Is everyone in plug-in hybrids tomorrow?

It’s done, or almost. The European Commission has approved a ban on heat engines in 2035, and all that remains to be done is to approve it by the deputies of the 27 countries of the Union for the application of the text. Which should be rolled up before the end of the year. Even Germany, the main manufacturing country of the old continent, is ready to switch completely to electric vehicles.

Thus, the various manufacturers have 13 years ahead of them to adapt, which they have already pretty much begun to do. Therefore, in the best of clean worlds, everything is for the best: modern gasoline engines will die a peaceful death, brands no longer need to develop new ones, and they can focus on electricity.

The standard that turns everything upside down

But this is without taking into account the Euro 7 standard. It should enter into force in 2025 (or in 2028, the date has not yet been fixed) and this summer should be voted in Brussels. The text provides for a halving of the maximum emissions allowed for vehicle approval. Thus, NOx emissions are now a maximum of 60 mg/km for petrol units and 80 for diesel units. This new standard was originally conceived as a sign of goodwill on the part of the Union, which generously did not want to immediately ban thermal energy and allow manufacturers to gradually switch to electricity.

Mercedes Classe See you soon for scrapping?

Except that, as is often the case, a good idea turns out to be a false good idea and even a nightmare, according to industrialists in the sector. Because it forces them to adapt their current engines or just scrap them. Suddenly, they were faced with a double investment: one they had already committed to going all-electric, and one that would allow them to drive the intermediate stage until the engine shuts down. explosive. A period of 7 years of “clean” heat, after which these investments will be lost, since these new engines will be unsellable.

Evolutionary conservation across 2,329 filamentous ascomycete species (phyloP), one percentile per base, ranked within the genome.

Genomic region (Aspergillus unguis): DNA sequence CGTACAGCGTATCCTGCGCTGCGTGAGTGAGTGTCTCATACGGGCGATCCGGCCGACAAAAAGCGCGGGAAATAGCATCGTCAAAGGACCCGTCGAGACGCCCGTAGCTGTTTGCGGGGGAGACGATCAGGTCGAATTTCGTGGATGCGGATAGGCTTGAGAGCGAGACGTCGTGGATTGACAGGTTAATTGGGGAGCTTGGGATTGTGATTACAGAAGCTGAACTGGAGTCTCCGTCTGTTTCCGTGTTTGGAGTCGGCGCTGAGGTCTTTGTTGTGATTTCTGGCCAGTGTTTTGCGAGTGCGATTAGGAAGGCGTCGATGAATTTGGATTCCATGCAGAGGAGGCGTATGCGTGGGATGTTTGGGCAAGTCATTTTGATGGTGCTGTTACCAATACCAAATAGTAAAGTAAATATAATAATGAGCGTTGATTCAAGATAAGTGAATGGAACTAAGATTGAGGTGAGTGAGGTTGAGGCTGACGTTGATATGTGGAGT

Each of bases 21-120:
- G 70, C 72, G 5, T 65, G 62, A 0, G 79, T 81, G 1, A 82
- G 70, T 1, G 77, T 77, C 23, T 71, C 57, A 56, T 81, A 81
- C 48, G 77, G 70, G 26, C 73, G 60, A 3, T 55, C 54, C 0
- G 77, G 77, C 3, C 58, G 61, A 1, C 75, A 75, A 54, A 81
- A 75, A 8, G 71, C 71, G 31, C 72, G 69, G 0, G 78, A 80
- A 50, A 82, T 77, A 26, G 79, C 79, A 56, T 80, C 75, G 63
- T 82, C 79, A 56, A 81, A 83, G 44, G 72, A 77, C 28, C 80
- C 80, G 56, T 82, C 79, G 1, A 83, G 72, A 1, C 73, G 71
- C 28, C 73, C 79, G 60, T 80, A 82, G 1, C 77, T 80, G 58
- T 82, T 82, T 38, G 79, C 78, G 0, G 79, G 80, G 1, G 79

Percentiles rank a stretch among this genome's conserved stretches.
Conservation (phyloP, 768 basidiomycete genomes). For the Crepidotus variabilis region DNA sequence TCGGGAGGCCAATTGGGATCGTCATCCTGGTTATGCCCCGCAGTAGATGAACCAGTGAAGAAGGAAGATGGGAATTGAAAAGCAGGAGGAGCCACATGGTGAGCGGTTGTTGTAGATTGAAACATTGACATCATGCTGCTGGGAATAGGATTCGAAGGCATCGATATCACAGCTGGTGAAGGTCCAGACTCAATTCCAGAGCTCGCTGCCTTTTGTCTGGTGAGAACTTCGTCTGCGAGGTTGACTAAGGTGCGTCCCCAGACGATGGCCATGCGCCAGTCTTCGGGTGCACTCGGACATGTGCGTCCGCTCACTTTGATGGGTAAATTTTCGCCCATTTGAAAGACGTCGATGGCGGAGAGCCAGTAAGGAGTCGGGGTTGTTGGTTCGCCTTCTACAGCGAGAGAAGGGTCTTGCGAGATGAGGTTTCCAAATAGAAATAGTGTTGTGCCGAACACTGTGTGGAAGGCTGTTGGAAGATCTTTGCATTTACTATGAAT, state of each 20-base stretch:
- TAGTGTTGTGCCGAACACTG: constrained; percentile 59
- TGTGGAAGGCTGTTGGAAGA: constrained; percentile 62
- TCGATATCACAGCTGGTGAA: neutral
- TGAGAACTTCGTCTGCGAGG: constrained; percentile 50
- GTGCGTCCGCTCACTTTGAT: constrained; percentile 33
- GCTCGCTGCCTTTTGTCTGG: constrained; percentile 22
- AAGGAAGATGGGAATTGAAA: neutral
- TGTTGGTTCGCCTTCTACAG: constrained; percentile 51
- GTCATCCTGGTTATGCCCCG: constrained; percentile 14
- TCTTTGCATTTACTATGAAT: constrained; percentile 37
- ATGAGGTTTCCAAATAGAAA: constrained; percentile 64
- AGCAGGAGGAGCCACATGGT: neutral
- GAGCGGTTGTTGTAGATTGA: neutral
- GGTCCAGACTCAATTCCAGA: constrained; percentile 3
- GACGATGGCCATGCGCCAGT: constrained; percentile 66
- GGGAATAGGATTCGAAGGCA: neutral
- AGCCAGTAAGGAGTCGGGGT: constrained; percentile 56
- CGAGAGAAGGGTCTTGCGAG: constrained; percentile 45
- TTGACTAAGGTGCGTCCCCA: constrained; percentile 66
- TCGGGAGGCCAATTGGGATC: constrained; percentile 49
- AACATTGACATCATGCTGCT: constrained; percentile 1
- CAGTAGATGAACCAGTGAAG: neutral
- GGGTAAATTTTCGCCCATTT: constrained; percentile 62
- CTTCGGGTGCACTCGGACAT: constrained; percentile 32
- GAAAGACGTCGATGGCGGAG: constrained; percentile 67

Some manufacturers are already gearing up for that deadline, throwing in the towel, starting with Mercedes, which could just stop production of its “small” A class, just like BMW and its 1 Series. What the industry is doing: It is impossible to meet these future standards without using rechargeable hybrid systems. And we know the additional cost of such a crew. Fearing that their compacts will no longer be sold, which could cost their thermal C-Class or 3 Series sedans today, the two premium brands may simply forgo them in the future.

Plug-in hybrid Seat Leon, expensive compact.
Plug-in hybrid Seat Leon, expensive compact.

But if the two Germans can focus on bigger, more expensive cars precisely because of their premium positioning, what about station wagons? The plug-in hybrid Peugeot 308 today costs from 36,800 euros. Expensive for a compact. The Captur, also equipped with a twin engine, costs 36,950 euros, which is not cheap for a Renault city SUV. Seat Leon size close to 308, exhibited for 34,950 euros. For comparison, the same car, fully heat-treated, costs from 22,400 euros. As for the universal city cars, which may soon see the light of day in this form, we do not dare to present the proposed prices.

Are cars 60% more expensive?

Of course, manufacturers will be able to offer cars of any scale in this way. Keep selling them. It remains to be seen whether consumers will be willing to pay 60% more than usual to afford a new car. Unless this Euro 7 standard pushes them towards 100% electricity supply by 2025 (or 2028). Unless the latter are cheaper than plug-in hybrids. The market for old used cars has a bright future.